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Tea and Zombies: The UK Perspective on “The Walking Dead”

By Chance

November 09, 2010 at 8:09PM EST

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From special guest contributor Dale Who
Last year—that’s 2009 for those of you reading this from the future—was the year of the vampire. Now, 2010 is rapidly coming to a close as the year of the zombie, the next big thing for the supernaturally animated, if you will. You could almost call it The Dawn of the Dead. Worldwide, there are now zombie walks where otherwise sane-ish individuals dress as the recently reanimated; there are numerous zombie films and remastered DVDs of old classics available; and the world seems to be moving on from vampires that sparkle to gruesome dead people with no table manners. The producers should have asked; I could have shown them the East End of London.

Into this current shambling, cadaverous melee comes The Walking Dead, an adaptation of the comic book series of the same name. The plot, as with most of these post-apocalyptic dystopian tales, focuses on a small band of characters trying to survive after the Zombie Apocalypse wipes out most of the world, with those who aren’t completely dead now shuffling around looking for something living to eat. In The Walking Dead, the special of the day seems to be Andrew Lincoln—already well known to UK viewers from Love, Actually, Afterlife and Strike Back—as deputy Rick Grimes, who’s recovering after being shot in the line of duty. Rick awakes in hospital to an undead world, in a somewhat similar set-up to the opening scenes from Day of the Triffids.

TWD is very full-on. It reminds me of Oz, the prison drama, but with zombies. It’s gruesome, bloody, violent, gory, very dark indeed…and really rather good. The effects used are top-notch and, again, like Oz, this programme’s not afraid to test your limits as a viewer. Although, in a scene that perhaps says more about my views on Humanity than it should, the only part I found distasteful was the death of a horse. I know it’s not real, but the poor horse had a horrible fate. It’s also a testament to how far special effects have come in the last 10 years that you can now have a horribly realistic undead half-a-person crawling across a park with her entrails hanging out of the hole where her waist and legs used to be. Also, said poor horse can meet a grisly demise despite there being so many laws in place to prevent any cruelty to animals. Apparently CGI animals don’t count. Sorry about that, Mr. Ed.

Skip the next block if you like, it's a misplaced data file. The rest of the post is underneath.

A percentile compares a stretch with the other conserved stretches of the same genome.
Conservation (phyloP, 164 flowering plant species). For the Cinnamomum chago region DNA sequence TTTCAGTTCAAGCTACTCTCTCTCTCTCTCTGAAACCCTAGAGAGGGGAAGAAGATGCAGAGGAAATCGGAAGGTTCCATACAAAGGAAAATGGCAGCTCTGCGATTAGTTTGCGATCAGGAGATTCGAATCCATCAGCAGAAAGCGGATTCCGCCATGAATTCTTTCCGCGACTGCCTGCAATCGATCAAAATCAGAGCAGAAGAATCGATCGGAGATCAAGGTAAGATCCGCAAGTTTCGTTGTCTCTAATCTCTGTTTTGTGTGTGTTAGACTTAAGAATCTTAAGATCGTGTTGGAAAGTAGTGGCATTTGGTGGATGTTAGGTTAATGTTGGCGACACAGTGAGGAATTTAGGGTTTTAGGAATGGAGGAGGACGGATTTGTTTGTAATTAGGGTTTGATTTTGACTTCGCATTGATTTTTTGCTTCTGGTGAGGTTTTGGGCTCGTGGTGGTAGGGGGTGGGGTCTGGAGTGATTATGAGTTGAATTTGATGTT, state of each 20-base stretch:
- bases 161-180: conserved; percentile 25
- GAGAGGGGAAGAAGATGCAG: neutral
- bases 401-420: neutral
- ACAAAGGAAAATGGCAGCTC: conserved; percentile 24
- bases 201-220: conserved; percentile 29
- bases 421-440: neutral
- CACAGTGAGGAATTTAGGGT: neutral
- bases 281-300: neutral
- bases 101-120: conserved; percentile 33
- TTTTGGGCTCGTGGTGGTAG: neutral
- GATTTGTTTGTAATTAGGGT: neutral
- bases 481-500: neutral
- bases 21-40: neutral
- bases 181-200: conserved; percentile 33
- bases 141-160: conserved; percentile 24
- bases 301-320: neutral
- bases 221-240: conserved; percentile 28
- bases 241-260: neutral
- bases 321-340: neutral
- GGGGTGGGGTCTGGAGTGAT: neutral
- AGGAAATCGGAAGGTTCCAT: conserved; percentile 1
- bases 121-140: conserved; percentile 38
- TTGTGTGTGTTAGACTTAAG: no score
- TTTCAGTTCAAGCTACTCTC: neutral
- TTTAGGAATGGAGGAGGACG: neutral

So. Rick is on the hunt for his family who have (quite understandably, I feel) left the house and gone elsewhere. I suppose the nearest 7-11 or Wal-Mart being full of flesh-eating zombies will change your opinion of the neighborhood, so off Mrs Grimes and her son go, not thinking to pop by the hospital and leave a note for her husband in case he wakes up. Terribly inconvenient for him, but a simple plot set-up for us.

Drama-wise, it’s nothing you’ve not seen a hundred times before. Where this excels for me is in the visually depicted scale of the problem Rick is faced with. If you suspend your disbelief and let yourself get drawn into the plot, it’s already becoming a very dark and gripping storyline, and shows a lot of promise in these early days. And in a clever co-production move, I see most of the zombies are now appearing as the audience for The X Factor, Britain’s Got Talent and most daytime talk shows.

Ladies and gentlemen, the zombies have arrived.